Filtering by Tag: Deleting the Adjectives

Deleting the Adjectives: Notebook

While researching for today’s column I found a lot of stats or small nuggets of information I found interesting, but none that on their own could be a column. After much deliberation I decided to use that to my advantage by creating a sort of notebook column this week where I will share with you everything I found that were interesting or amusing. So here we go.

The Nationals rank 23rd in Major League Baseball in total wins above replacement using the superior Fangraphs version. Total wins above replacement is the sum of the team’s total position player WAR and total pitcher WAR. The Nats ranked ahead of the White Sox, Mariners, Twins, Brewers, Padres, Marlins and Astros. The Padres and Astros were the only teams to have a part of their team perform below replacement level as a whole. The Padres position players have amassed -1.7 WAR, while the Astros pitchers clocked in at -.6 WAR. The best team in baseball in terms of total WAR is the Detroit Tigers at 33.6 wins above replacement.

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Deleting the Adjectives: Strikeouts

"There's nothing worse than a strikeout."

"Strikeouts kill rallies and are theantithesis of scoring."

"Teams that strike out more, lose more."

"Players who strike out a lot are worthless and should be gotten rid of immediately."

These are all opinions some voices in baseball would want you to believe are true, but are they?

To find out I used the five-year team data from my pitches per plate appearance post and added in strikeout rate and raw strikeout numbers. This should give us a large sample, spread over two different statistics measuring strikeouts, which can give us a good way to test the effect of strikeouts.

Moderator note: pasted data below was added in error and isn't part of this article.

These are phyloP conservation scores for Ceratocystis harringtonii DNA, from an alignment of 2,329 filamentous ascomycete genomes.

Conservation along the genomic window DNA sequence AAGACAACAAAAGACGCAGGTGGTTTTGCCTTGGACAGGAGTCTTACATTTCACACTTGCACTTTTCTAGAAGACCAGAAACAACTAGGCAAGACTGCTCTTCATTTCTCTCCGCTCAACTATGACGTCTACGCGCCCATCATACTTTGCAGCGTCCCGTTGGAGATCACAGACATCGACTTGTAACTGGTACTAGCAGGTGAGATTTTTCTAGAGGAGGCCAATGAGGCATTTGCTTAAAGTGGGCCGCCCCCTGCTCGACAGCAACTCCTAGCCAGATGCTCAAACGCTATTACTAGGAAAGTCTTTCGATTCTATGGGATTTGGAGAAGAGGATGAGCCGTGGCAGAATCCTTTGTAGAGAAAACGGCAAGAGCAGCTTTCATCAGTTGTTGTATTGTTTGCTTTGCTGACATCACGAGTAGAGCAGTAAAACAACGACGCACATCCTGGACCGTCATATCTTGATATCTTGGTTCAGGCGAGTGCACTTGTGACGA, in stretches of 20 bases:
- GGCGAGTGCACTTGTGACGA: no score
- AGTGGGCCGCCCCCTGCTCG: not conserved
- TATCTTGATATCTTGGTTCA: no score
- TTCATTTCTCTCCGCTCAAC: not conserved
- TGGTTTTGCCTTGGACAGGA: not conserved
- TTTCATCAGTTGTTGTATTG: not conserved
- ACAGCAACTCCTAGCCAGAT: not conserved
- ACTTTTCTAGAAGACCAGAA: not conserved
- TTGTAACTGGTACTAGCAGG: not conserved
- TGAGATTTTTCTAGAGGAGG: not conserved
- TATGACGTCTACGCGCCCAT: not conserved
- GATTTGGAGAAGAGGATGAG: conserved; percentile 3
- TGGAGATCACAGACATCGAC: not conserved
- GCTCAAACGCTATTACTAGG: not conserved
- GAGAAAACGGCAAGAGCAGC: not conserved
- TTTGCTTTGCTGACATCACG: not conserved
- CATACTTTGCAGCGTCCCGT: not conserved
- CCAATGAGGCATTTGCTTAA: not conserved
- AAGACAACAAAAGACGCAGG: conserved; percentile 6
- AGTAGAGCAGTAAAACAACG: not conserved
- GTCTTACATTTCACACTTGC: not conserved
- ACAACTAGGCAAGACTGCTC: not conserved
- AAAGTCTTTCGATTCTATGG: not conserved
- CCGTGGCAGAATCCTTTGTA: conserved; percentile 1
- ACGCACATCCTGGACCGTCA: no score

Like with the pitches per plate appearance column I again used linear regression to measure the correlation between the two strikeout statistics and the associated stat.  As we were before, we are looking for that big R-squared value that indicates a greater correlation for the data. The only difference is that this time we are looking for a negative correlation, since our hypothesis is that a higher strikeout rate negatively affects production.

Let's start with the big picture, how much do strikeouts effect win totals?

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Deleting the Adjectives: The Drew Storen Enigma

When the Nationals signed Rafael Soriano this offseason it supposedly set upa nigh unbeatable triumvirate in the bullpen of Soriano, Drew Storen and Tyler Clippard. All were elite relievers who had experience closing out games, combined they would shut down opponents in the later innings.

But that hasn't been the case this season. All three have had their struggles, but none as much as Storen. Just a year away from a 43 save season Storen currently has a 4.85 ERA, 4.14 FIP and 1.54 WHIP.  While not in the closer role this season Storen already has three blown saves, just two less than in 2011 when he was the full-time closer. Storen isn't that bad, his talent was not suddenly stolen away from him by the aliens of Moron Mountain, so why is he having so much trouble this year?

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Deleting the Adjectives: Adam LaRoche and the Three True Outcomes